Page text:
The son of American actress Lillian Elliott, Lloyd Corrigan began working in films as a bit actor in the silent era. But Corrigan’s heart was in writing and directing during his formative professional years. He was among Raymond Griffith’s writing staff for the Civil War comedy Hands Up (1926), and later penned several of Bebe Daniels’ Paramount vehicles. Corrigan worked on the scripts of all three of Paramount’s “Fu Manchu” films (1929-30) starring Warner Oland; he also directed the last of the series, Daughter of the Dragon (1930). In contrast to his later light-hearted acting roles, Corrigan’s tastes ran to mystery and melodrama in most of his directing assignments, as witness Murder on a Honeymoon (1935) and Night Key (1937). In 1938, Corrigan abandoned directing to concentrate on acting. A porcine little man with an open-faced, wide-eyed expression, Corrigan specialized in likable businessmen and befuddled millionaires (especially in Columbia’s Boston Blackie series). This quality was often as not used to lead the audience astray in such films as Maisie Gets Her Man (1942) and The Thin Man Goes Home (1944), in which the bumbling, seemingly harmless Corrigan would turn out to be a master criminal or murderer. Lloyd Corrigan continued acting in films until the mid ’60s; he also was a prolific TV performer, playing continuing roles in the TV sitcoms Happy (1960) and Hank (1965), and showing up on a semi-regular basis as Ned Buntline on the long-running western Wyatt Earp (1955-61). ~ Hal Erickson, All Movie Guide Continue reading →

James J. Corrigan

(1941 – 2001)

Retired Captain FDNY – Engine 320

On September 11th 2001, retired FDNY Captain James Corrigan (February 21, 1941), 60 years old, of Little Neck, NY was doing what he had trained to do his whole life – saving lives.  Jim was the Director of Fire and Life Services for the World Trade Center Complex.  Jim, with the help of three Fire Safety Directors who were also retired Firemen, saved numerous lives including all of the children at the Day Care Center.  The exits near the Day Care Center were choked with people trying to leave the building, and these brave men broke through the glass windows and carried the children through those windows to safety.  All of the children miraculously survived this terrible tragedy due to the effort, skill and heroism of these men. Only one man of the group of four would survive. Continue reading →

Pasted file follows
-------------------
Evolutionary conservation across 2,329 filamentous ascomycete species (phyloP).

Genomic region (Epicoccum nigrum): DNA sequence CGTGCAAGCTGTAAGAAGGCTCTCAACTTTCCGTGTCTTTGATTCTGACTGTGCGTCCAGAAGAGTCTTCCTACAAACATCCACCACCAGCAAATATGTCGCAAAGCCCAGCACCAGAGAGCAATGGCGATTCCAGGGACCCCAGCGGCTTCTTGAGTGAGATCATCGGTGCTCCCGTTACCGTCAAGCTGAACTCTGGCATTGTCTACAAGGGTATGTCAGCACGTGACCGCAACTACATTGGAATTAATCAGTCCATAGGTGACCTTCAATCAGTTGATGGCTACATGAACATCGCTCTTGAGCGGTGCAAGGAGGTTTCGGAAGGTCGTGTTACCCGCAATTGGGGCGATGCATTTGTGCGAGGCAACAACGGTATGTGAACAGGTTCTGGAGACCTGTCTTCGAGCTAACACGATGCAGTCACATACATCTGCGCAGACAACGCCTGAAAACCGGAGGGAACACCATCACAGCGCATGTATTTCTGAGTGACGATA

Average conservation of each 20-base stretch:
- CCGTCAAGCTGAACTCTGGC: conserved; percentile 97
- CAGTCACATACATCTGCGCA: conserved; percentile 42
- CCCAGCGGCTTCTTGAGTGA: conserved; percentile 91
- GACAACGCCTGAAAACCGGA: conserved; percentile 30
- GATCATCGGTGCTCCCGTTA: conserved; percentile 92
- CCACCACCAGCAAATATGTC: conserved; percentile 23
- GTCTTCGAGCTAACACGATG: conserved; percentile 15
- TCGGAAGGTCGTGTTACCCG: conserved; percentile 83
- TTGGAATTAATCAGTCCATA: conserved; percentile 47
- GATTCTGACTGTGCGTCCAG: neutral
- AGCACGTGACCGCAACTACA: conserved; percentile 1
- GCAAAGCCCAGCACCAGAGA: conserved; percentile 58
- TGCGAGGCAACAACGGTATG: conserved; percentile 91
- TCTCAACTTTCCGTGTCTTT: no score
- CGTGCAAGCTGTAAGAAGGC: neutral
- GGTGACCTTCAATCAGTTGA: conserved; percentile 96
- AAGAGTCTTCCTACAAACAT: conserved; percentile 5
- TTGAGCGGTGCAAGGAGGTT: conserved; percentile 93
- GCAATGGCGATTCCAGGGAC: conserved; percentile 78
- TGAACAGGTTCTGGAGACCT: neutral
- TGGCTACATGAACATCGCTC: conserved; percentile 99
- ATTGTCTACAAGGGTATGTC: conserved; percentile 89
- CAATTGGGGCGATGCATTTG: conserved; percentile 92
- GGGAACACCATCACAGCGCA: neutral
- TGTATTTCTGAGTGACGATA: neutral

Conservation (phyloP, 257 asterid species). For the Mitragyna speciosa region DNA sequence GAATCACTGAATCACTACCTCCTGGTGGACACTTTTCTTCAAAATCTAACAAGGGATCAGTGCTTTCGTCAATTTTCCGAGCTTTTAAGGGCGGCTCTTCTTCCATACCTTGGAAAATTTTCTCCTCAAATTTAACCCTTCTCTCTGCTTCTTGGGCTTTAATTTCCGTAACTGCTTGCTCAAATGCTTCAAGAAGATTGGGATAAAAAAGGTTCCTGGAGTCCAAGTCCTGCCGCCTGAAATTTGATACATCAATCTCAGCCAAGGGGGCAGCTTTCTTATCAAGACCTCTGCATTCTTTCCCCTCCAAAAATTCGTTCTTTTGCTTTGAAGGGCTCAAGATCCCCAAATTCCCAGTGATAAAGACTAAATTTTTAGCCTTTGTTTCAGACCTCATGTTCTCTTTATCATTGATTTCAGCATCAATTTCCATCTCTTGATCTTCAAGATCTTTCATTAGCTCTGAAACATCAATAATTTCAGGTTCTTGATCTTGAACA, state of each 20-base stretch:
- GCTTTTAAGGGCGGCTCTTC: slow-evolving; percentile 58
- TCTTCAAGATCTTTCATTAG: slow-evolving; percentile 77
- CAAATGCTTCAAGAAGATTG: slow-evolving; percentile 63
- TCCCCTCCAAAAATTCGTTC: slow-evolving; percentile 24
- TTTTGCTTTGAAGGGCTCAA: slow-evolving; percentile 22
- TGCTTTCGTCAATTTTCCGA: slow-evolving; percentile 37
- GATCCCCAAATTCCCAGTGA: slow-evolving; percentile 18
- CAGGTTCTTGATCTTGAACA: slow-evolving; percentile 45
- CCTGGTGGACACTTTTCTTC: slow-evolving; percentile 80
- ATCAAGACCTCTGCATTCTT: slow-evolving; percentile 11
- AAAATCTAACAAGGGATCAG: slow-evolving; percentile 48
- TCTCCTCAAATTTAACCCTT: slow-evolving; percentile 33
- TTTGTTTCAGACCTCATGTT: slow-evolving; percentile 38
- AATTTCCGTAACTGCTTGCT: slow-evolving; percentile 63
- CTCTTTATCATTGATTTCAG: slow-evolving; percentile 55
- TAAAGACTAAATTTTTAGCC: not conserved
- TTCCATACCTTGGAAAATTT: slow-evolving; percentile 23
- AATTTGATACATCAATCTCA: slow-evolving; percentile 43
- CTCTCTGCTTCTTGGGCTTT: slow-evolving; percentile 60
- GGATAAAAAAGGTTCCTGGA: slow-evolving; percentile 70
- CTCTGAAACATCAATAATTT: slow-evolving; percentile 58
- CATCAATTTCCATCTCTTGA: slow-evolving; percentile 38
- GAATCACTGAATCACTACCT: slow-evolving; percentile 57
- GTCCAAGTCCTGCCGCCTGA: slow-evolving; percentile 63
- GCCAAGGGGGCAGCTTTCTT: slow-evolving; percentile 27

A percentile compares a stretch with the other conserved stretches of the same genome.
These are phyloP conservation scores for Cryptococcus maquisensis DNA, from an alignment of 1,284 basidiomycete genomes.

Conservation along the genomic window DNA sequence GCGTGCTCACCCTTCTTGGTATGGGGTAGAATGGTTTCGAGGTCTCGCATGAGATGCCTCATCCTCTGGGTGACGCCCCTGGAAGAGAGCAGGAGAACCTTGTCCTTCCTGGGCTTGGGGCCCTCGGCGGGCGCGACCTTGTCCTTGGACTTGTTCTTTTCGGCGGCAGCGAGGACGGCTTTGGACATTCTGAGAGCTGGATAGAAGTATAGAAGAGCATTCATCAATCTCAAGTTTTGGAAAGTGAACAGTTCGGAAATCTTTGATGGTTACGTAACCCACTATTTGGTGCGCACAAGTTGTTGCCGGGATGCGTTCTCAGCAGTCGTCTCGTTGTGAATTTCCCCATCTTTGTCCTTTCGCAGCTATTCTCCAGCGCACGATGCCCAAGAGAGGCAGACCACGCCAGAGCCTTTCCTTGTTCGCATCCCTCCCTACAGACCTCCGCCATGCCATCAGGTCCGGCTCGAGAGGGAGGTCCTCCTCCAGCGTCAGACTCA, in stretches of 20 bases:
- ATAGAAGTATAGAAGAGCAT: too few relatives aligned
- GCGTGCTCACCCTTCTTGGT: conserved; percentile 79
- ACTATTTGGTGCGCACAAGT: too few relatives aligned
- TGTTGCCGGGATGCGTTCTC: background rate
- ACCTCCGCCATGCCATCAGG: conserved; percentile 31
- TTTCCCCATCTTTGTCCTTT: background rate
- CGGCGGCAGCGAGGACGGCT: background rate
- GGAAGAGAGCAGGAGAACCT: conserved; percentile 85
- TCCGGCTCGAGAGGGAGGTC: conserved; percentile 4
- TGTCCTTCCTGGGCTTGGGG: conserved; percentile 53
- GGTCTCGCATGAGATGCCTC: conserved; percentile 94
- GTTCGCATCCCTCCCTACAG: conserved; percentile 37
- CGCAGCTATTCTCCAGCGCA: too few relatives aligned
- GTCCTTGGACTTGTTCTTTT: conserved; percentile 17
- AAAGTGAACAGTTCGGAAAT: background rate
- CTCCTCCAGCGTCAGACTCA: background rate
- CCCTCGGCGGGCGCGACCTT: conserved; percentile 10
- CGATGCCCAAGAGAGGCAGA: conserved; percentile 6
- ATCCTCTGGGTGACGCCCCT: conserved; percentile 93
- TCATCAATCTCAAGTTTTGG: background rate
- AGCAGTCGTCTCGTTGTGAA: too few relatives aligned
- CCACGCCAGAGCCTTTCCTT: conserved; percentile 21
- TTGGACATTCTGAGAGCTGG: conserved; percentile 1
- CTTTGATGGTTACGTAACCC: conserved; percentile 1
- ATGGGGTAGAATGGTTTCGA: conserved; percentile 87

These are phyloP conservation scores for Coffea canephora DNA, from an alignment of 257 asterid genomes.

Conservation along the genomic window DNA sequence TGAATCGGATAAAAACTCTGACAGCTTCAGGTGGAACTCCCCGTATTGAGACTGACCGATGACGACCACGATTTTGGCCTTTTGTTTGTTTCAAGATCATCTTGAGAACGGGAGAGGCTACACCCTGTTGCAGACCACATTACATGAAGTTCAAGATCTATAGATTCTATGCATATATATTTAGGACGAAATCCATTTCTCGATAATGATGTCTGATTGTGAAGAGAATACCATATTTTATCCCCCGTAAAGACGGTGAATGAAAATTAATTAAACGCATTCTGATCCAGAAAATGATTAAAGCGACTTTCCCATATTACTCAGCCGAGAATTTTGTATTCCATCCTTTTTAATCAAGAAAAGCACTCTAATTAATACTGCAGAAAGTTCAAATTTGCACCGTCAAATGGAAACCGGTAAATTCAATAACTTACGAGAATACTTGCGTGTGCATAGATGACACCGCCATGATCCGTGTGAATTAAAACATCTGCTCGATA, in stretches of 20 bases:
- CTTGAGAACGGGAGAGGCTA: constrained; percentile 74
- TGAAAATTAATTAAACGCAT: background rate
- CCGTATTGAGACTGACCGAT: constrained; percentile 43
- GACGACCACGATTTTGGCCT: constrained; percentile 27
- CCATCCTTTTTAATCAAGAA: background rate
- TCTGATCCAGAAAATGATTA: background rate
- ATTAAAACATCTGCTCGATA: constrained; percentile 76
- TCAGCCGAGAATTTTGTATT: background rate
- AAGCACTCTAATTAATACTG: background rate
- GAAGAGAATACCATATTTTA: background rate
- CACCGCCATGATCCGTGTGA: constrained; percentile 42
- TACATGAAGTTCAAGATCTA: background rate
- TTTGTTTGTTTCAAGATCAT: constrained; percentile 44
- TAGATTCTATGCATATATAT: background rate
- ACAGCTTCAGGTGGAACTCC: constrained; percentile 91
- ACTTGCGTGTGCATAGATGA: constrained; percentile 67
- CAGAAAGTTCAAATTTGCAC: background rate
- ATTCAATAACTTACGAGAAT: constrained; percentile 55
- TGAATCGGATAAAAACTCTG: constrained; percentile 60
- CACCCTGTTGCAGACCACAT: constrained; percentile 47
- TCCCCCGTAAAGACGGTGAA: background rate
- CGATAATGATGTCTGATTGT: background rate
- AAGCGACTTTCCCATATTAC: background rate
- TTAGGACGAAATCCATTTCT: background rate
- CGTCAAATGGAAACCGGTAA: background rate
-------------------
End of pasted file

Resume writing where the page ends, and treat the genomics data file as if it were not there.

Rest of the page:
Timothy Corrigan

Designer-Architect-Antiquarian

 

Showcased in some of the world’s most extraordinary properties, Timothy Corrigan’s distinctive flair for interior design, architecture and restoration has been praised by prestigious magazines such as Architectural DigestTown & Country, House & Garden and Vanity Fair.

The path to this position of prominence began serendipitously when, having already attained early success in the advertising industry, Timothy relinquished his post as President of the international division of Bates Worldwide, to pursue his passion for design, architecture and antiquities. While living in Paris in 1987, as head of the firm’s European operations, Timothy boldly decided to purchase a 17th century manor house in Normandy with the goal of recapturing its elegance and lustre. Continue reading →

Victoria Corrigan

Vocalist & Composer

Experience the voice that “…wraps around you like an anaconda that’s got the blues” (The Oregonian) and that garnered standing ovations at the Rochester Philharmonic’s “Red Hot Jazz & Cool Blues.” Victoria is critically acclaimed for her powerful, rich, sultry voice and a unique style all her own.

Her latest CD combines edgy original songs, modern renditions of standards, and creative versions of pop classics. The CD received rave reviews and attracts a growing fan base of jazz lovers as well as alternative and mainstream music fans. Continue reading →

Ian Corrigan

Arch druid Emeritus, ADF

 

My involvement in Ár nDraíocht Féin (ADF) stems from my desire to build a modern Paganism that truly reflects the Ways of our ancestors. My many years of work in Wicca and Western Magic have led me to an understanding of the Old Ways that is really better fulfilled by the work of ADF.

I’m involved in ADF because of our vision, and the potential to benefit our Pagan movement and the world. ADF dreams big – real organization, real clergy, and real institutions to pass on to our descendants, real spirituality and magic. While we have spent the first portion of our work giving, perhaps, more attention to the organization than to the spirituality, that’s changing now. That excites me, and I want to be part of the growth of our Druidic religions. Continue reading →